Sunday, 6 September 2020

National Assembly should revisit CAMA to ensure peace –Senators



Some senators, on Friday, raised the hope of church leaders advocating a review of the controversial Companies and Allied Matters Act as it affected religious and non-governmental institutions and insisting that the legislature should revisit the law to address the contentious aspects.

The CAMA Act was passed by the 8th National Assembly but did not get the assent of the President, Major General Muhammadu Buhari (retd.). However, the 9th Assembly reworked the aspect that made the President withhold his signature and passed it again for approval. But the signing of the bill into law by the President has sparked off protests by the Christian Association of Nigeria and founders of some Pentecostal churches, who claim the law was enacted to enable the government to take over the administration of religious institutions and NGOs.

The source of CAN’s concern was a section of the act which empowers the Corporate Affairs Commission to suspend trustees of not-for-profit organisations like the church and appoint an interim management committee to manage their affairs for reasons bordering on funds mismanagement. CAN argued that the government has no business dabbling into the affairs of churches and questioned the insertion of the provision into the act without getting the views of its members.

The senators, who spoke with our correspondent on the issue, agreed that enough legislative consultation was not carried out before the amended bill was forwarded to the President for his assent.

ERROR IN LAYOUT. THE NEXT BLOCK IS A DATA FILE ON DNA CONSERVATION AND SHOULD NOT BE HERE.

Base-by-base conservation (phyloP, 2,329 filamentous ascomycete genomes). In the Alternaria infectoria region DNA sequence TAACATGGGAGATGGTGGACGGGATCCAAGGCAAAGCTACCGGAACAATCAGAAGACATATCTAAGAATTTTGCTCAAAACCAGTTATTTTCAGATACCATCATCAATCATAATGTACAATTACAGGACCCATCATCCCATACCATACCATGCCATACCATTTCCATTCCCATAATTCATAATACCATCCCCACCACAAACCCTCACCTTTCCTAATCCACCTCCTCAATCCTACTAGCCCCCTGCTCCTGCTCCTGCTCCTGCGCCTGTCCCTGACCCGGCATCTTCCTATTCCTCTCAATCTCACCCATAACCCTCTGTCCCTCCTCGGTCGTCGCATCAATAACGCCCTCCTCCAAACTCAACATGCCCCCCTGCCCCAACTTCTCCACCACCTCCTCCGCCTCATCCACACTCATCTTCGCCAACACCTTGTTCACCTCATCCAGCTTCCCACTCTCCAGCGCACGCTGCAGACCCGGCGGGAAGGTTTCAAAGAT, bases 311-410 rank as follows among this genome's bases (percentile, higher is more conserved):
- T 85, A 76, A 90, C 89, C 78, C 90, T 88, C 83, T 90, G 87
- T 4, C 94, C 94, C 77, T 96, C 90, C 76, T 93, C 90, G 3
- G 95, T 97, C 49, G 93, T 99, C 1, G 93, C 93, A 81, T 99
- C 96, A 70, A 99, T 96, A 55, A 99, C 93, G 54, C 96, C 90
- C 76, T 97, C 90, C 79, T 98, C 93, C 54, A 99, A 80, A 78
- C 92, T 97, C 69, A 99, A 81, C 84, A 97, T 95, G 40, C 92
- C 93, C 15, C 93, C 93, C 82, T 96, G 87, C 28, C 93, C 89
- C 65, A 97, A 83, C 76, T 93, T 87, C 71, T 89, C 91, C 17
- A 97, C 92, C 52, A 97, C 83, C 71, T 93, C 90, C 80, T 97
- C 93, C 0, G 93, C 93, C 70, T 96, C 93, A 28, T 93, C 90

The lawmakers pledged to raise the issue on the floor of the Senate when the National Assembly resumes from its current annual vacation on September 15, with a view to addressing all the contentious areas for necessary amendment. The minority leader of the Senate in the 8th Assembly when the law was passed, Senator Biodun Olujimi, said the law should be revisited for necessary amendment in the interest of peace and religious harmony.

She said, “The issue is a very contentious one. The amendment was carried out before I joined the 9th Senate. So, I wasn’t part of it and I didn’t quite understand how the contentious section got into the bill. It was about to be signed by the President before I resumed. “However, if we want to do things right, we should have had a public hearing that would have religious leaders in attendance and they would have stated their opinions. Whether that was done or not, I am not aware.

“I would not want to comment further on something that I am not very sure of but, beyond it all, religion is a very dicey matter in Nigeria and there is a need for everybody to be circumspect on it. “Why have we not been able to pass the Gender and Equal Opportunities Bill? It is because of religion. Why have we not been able to do so many key things that are very important to the people? It is because of religion. Why are we now going to use that to upset the apocalyptic?

“Therefore, there is the need to look at the bill again and see what can be done. I am one of those who will speak to the Senate President when we resume, to say the time has come for us to look into the CAMA issue and see how best Nigeria can do it without hurting the religious bodies.”
Another female senator from the South-South geopolitical zone, who spoke on condition of anonymity, told our correspondent on Friday that she would support any motion aimed at revisiting the CAMA issue.

She said, “I have listened to the argument of CAN and I think we erred as a parliament by not getting their input before amending the act and including the controversial sections. I believe we should look at the law again for possible amendment.”

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